COLLECT OF THE WEEK
Almighty and everlasting God, you hate nothing you have made and forgive the sins of all who are penitent: Create and make in us new and contrite hearts, that we, worthily lamenting our sins and acknowledging our wretchedness, may obtain of you, the God of all mercy, perfect remission and forgiveness; through Jesus Christ our Lord, who lives and reigns with you and the Holy Spirit, one God, for ever and ever. Amen. - Book of Common Prayer, p. 217
Titus 3:3-8 is one of those gems in Paul’s epistles where the Christian gospel is stated with compactness, elegance, and clarity. What’s really interesting is that it follows and was prompted by some instructions from Paul on Christian behavior in verses 1 and 2.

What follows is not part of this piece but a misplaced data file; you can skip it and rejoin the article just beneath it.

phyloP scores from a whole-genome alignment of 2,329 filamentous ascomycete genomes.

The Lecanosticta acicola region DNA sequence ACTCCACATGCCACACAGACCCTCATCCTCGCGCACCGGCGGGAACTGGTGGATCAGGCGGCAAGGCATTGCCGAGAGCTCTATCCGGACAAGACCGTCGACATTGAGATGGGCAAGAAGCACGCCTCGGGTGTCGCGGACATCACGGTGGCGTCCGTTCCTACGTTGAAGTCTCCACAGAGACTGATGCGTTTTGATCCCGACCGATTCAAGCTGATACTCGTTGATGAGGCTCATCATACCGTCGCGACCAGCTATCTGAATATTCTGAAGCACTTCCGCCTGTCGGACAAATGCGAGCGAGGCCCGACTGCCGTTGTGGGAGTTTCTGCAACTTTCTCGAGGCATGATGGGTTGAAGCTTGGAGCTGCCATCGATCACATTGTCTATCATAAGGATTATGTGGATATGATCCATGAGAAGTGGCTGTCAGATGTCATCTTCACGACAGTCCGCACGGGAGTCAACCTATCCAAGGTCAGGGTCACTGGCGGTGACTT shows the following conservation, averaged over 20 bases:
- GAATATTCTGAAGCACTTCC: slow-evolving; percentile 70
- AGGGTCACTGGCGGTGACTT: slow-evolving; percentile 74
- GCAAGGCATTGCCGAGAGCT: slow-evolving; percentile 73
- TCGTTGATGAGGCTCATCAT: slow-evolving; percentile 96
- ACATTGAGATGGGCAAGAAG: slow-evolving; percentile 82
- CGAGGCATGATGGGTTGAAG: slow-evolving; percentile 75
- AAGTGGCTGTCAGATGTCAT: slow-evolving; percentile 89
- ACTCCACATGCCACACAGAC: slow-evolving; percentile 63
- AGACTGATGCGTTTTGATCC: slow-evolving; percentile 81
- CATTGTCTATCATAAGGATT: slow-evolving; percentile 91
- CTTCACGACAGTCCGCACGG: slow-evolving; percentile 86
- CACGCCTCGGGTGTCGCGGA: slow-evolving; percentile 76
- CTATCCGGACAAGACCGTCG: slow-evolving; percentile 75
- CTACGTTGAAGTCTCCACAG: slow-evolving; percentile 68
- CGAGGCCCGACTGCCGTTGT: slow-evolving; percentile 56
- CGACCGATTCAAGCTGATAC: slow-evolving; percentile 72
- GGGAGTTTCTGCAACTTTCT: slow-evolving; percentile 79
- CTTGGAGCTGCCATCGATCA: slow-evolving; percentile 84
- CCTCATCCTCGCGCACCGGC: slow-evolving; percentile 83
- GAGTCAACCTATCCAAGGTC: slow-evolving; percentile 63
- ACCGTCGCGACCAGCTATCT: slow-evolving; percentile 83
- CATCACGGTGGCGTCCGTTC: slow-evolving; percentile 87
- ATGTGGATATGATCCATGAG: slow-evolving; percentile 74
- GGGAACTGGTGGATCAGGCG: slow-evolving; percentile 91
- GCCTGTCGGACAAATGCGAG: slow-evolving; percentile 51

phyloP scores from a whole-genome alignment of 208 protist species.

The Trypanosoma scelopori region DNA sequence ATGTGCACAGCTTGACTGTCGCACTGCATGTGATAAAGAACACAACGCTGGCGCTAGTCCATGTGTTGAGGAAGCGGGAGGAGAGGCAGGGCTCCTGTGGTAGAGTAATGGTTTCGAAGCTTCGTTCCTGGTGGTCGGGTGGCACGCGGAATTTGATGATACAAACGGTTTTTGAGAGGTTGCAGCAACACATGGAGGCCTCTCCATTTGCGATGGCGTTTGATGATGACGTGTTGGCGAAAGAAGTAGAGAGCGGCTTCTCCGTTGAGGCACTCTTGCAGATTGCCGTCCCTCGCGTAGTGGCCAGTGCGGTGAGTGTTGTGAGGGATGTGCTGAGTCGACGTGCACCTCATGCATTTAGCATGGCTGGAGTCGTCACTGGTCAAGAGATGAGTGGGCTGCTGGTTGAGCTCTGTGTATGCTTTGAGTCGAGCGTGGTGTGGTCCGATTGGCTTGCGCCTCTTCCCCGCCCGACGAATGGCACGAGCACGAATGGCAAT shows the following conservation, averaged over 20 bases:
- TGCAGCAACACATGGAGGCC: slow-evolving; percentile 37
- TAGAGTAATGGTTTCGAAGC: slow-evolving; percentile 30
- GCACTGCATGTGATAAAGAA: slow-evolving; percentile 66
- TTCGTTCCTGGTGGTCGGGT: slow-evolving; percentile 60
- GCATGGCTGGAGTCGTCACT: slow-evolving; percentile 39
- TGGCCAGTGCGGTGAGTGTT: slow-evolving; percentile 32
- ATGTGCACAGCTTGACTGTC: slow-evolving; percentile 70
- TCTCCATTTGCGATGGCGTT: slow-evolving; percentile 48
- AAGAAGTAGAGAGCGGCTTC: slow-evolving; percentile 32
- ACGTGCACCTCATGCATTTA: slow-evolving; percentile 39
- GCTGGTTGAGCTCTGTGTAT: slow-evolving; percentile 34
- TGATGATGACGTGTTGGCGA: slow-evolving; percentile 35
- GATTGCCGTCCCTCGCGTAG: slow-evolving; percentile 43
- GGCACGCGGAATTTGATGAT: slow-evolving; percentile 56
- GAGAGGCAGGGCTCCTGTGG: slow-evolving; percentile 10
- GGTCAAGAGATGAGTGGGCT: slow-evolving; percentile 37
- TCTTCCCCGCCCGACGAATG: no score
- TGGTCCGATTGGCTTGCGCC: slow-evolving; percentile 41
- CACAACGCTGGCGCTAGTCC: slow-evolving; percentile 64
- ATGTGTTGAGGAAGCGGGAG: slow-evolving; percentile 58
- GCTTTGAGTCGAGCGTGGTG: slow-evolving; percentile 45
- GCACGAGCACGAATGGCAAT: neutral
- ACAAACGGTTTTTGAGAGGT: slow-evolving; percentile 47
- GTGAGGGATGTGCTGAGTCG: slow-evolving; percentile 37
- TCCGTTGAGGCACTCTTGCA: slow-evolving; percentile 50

The behavior instructions for disciples of Christ are challenging. Be ready to do whatever is good. Slander no one (really, are there no exceptions?), be peaceable, considerate, gentle. This is a tall order, hard for my sinful flesh. On my own, I cannot live this way.
Knowing this, Paul goes on to recall the spiritual condition and personal history of every true disciple. Because we were once “enslaved” by sin, we lived in “malice and envy” (the very opposite of the way we are called to live now). Then, not because of any “righteous things” we did, but out of God’s kindness, mercy, and love, he saved us through the washing of rebirth and renewal through Christ, with the result that we are now justified and heirs of the hope of eternal life.
The two little words “so that” in the next sentence are critical. “And I want you to stress these things, so that those who have trusted in God may be careful to devote themselves to doing what is good.” Here, in “these things” is the motivation, the transforming power that can enable us to do, increasingly, whatever is good. Discipleship is way of living in response to a profound act of love by God.